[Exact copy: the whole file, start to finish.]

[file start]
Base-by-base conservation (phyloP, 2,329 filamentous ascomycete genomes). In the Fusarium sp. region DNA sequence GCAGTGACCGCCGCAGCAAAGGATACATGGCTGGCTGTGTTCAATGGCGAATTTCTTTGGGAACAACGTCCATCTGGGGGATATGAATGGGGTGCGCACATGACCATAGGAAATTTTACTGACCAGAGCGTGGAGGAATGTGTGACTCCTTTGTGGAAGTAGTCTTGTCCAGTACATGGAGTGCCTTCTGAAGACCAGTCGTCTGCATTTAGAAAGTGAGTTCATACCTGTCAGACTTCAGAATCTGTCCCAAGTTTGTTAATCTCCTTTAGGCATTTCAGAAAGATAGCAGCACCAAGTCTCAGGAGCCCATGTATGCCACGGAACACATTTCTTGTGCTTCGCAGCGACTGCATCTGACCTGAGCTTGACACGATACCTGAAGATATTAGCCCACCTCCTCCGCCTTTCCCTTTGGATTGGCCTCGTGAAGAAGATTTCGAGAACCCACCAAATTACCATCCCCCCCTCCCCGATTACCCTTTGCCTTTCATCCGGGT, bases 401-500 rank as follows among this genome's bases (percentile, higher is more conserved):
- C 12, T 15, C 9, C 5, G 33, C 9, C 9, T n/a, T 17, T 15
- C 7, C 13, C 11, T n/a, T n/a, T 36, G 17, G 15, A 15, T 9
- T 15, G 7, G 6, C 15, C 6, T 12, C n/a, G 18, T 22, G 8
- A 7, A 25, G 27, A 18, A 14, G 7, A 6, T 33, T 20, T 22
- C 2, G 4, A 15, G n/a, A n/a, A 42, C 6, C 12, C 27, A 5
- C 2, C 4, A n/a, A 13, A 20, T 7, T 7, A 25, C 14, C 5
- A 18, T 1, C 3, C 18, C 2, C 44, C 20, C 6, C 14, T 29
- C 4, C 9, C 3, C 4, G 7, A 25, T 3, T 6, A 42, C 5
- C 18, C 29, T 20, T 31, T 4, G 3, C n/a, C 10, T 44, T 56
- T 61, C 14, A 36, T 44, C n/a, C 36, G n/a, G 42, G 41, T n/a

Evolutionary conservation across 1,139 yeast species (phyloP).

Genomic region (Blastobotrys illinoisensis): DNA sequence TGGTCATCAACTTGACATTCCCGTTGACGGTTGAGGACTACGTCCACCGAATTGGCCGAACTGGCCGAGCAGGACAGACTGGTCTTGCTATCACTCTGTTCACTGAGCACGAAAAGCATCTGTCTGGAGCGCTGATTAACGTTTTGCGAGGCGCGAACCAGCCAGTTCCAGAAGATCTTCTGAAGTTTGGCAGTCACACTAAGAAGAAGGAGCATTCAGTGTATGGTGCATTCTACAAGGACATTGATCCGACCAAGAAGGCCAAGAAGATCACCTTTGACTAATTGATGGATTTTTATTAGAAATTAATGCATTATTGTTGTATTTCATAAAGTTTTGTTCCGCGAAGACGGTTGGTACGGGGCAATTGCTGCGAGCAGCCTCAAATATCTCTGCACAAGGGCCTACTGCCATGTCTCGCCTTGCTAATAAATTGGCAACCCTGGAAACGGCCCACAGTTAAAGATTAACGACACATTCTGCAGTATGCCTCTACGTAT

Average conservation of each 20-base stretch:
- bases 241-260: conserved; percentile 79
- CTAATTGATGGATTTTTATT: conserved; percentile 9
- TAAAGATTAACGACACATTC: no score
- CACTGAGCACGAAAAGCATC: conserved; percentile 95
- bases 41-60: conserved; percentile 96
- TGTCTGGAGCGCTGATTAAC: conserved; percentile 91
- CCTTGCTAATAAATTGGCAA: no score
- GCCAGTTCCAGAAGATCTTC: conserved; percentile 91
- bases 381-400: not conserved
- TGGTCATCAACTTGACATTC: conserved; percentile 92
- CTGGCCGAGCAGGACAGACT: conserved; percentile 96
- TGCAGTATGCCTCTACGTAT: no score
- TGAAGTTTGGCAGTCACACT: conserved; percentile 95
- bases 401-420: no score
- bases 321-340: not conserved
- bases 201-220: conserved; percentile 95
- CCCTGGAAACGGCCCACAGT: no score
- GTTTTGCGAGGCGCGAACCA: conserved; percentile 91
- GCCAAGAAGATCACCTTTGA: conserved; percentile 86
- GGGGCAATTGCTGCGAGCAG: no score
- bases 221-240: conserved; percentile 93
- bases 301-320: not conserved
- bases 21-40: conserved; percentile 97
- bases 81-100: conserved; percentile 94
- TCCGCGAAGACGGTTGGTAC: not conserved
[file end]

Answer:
Base-by-base conservation (phyloP, 2,329 filamentous ascomycete genomes). In the Fusarium sp. region DNA sequence GCAGTGACCGCCGCAGCAAAGGATACATGGCTGGCTGTGTTCAATGGCGAATTTCTTTGGGAACAACGTCCATCTGGGGGATATGAATGGGGTGCGCACATGACCATAGGAAATTTTACTGACCAGAGCGTGGAGGAATGTGTGACTCCTTTGTGGAAGTAGTCTTGTCCAGTACATGGAGTGCCTTCTGAAGACCAGTCGTCTGCATTTAGAAAGTGAGTTCATACCTGTCAGACTTCAGAATCTGTCCCAAGTTTGTTAATCTCCTTTAGGCATTTCAGAAAGATAGCAGCACCAAGTCTCAGGAGCCCATGTATGCCACGGAACACATTTCTTGTGCTTCGCAGCGACTGCATCTGACCTGAGCTTGACACGATACCTGAAGATATTAGCCCACCTCCTCCGCCTTTCCCTTTGGATTGGCCTCGTGAAGAAGATTTCGAGAACCCACCAAATTACCATCCCCCCCTCCCCGATTACCCTTTGCCTTTCATCCGGGT, bases 401-500 rank as follows among this genome's bases (percentile, higher is more conserved):
- C 12, T 15, C 9, C 5, G 33, C 9, C 9, T n/a, T 17, T 15
- C 7, C 13, C 11, T n/a, T n/a, T 36, G 17, G 15, A 15, T 9
- T 15, G 7, G 6, C 15, C 6, T 12, C n/a, G 18, T 22, G 8
- A 7, A 25, G 27, A 18, A 14, G 7, A 6, T 33, T 20, T 22
- C 2, G 4, A 15, G n/a, A n/a, A 42, C 6, C 12, C 27, A 5
- C 2, C 4, A n/a, A 13, A 20, T 7, T 7, A 25, C 14, C 5
- A 18, T 1, C 3, C 18, C 2, C 44, C 20, C 6, C 14, T 29
- C 4, C 9, C 3, C 4, G 7, A 25, T 3, T 6, A 42, C 5
- C 18, C 29, T 20, T 31, T 4, G 3, C n/a, C 10, T 44, T 56
- T 61, C 14, A 36, T 44, C n/a, C 36, G n/a, G 42, G 41, T n/a

Evolutionary conservation across 1,139 yeast species (phyloP).

Genomic region (Blastobotrys illinoisensis): DNA sequence TGGTCATCAACTTGACATTCCCGTTGACGGTTGAGGACTACGTCCACCGAATTGGCCGAACTGGCCGAGCAGGACAGACTGGTCTTGCTATCACTCTGTTCACTGAGCACGAAAAGCATCTGTCTGGAGCGCTGATTAACGTTTTGCGAGGCGCGAACCAGCCAGTTCCAGAAGATCTTCTGAAGTTTGGCAGTCACACTAAGAAGAAGGAGCATTCAGTGTATGGTGCATTCTACAAGGACATTGATCCGACCAAGAAGGCCAAGAAGATCACCTTTGACTAATTGATGGATTTTTATTAGAAATTAATGCATTATTGTTGTATTTCATAAAGTTTTGTTCCGCGAAGACGGTTGGTACGGGGCAATTGCTGCGAGCAGCCTCAAATATCTCTGCACAAGGGCCTACTGCCATGTCTCGCCTTGCTAATAAATTGGCAACCCTGGAAACGGCCCACAGTTAAAGATTAACGACACATTCTGCAGTATGCCTCTACGTAT

Average conservation of each 20-base stretch:
- bases 241-260: conserved; percentile 79
- CTAATTGATGGATTTTTATT: conserved; percentile 9
- TAAAGATTAACGACACATTC: no score
- CACTGAGCACGAAAAGCATC: conserved; percentile 95
- bases 41-60: conserved; percentile 96
- TGTCTGGAGCGCTGATTAAC: conserved; percentile 91
- CCTTGCTAATAAATTGGCAA: no score
- GCCAGTTCCAGAAGATCTTC: conserved; percentile 91
- bases 381-400: not conserved
- TGGTCATCAACTTGACATTC: conserved; percentile 92
- CTGGCCGAGCAGGACAGACT: conserved; percentile 96
- TGCAGTATGCCTCTACGTAT: no score
- TGAAGTTTGGCAGTCACACT: conserved; percentile 95
- bases 401-420: no score
- bases 321-340: not conserved
- bases 201-220: conserved; percentile 95
- CCCTGGAAACGGCCCACAGT: no score
- GTTTTGCGAGGCGCGAACCA: conserved; percentile 91
- GCCAAGAAGATCACCTTTGA: conserved; percentile 86
- GGGGCAATTGCTGCGAGCAG: no score
- bases 221-240: conserved; percentile 93
- bases 301-320: not conserved
- bases 21-40: conserved; percentile 97
- bases 81-100: conserved; percentile 94
- TCCGCGAAGACGGTTGGTAC: not conserved